Early Childhood Development: The Role of the State
11 Apr 2012
Quality early childhood education and care services, also referred to as early childhood development (ECD) services, are widely acknowledged as playing an important role in the overall education and care of young children. They provide an 'umbrella' for a regular monitoring of the health and nutrition status of children at a critical period of growth. Several researchers have also shown these to help develop children in preparation for going to primary school. They also counter inequalities by ensuring that the majority of children start basic schooling with a common orientation to the competencies required in primary school.
As indicated in Convention on the Rights of the Child, States have a clear role in '...rendering appropriate assistance to parents, legal guardians and extended families in the performance of their child-rearing responsibilities...' (arts. 18.2 and 18.3); '...including assisting parents in providing living conditions necessary for the child's development...' (art. 27.2); and '...ensuring that children receive necessary protection and care...' (art. 3.2).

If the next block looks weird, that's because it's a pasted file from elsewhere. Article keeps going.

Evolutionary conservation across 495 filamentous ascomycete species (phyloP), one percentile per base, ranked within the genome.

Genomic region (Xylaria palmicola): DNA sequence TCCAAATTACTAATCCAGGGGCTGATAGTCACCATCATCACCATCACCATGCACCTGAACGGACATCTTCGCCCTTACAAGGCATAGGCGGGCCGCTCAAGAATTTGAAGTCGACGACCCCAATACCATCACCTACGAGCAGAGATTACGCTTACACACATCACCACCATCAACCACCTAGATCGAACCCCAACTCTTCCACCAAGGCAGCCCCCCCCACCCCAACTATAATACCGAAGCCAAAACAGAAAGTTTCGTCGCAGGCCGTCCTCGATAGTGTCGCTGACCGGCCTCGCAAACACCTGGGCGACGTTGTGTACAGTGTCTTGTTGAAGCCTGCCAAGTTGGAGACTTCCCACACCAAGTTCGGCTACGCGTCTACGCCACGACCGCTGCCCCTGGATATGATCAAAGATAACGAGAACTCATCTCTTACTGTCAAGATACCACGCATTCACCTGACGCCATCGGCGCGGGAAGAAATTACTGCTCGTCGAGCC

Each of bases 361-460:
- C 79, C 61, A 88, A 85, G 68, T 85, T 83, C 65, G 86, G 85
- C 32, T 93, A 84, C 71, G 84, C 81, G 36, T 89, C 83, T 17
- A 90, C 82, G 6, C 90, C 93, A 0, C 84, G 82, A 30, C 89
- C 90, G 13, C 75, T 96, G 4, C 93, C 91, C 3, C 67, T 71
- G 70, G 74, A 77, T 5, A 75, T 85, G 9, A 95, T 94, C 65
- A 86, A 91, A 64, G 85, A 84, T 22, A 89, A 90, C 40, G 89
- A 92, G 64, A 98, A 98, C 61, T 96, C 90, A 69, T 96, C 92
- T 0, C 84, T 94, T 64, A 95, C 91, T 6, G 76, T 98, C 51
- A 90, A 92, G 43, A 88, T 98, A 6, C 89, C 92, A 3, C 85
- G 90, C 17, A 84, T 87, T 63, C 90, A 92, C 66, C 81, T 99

States hold a number of essential means to take up this role, including legal authority, financial resources, human resources, infrastructure. However, the extent to which these means are used - to support families and care givers in seizing the opportunities that high quality ECD services can provide to children - continues to vary greatly across countries.
The UNICEF Innocenti Research Centre (IRC) seeks to contribute to the public debate on the role of the State in early childhood through research and analysis of good practices in developing and implementing national strategies for quality early childhood development services. This includes the setting of national targets and developing systems for monitoring and sharing of experiences among countries.
This webpage on early childhood development presents IRCs activities related to the theme of early childhood development and links its work to that of UNICEF in programme countries and to early childhood related initiatives of key institutional actors and partners such as the OECD, the EU and the World Bank.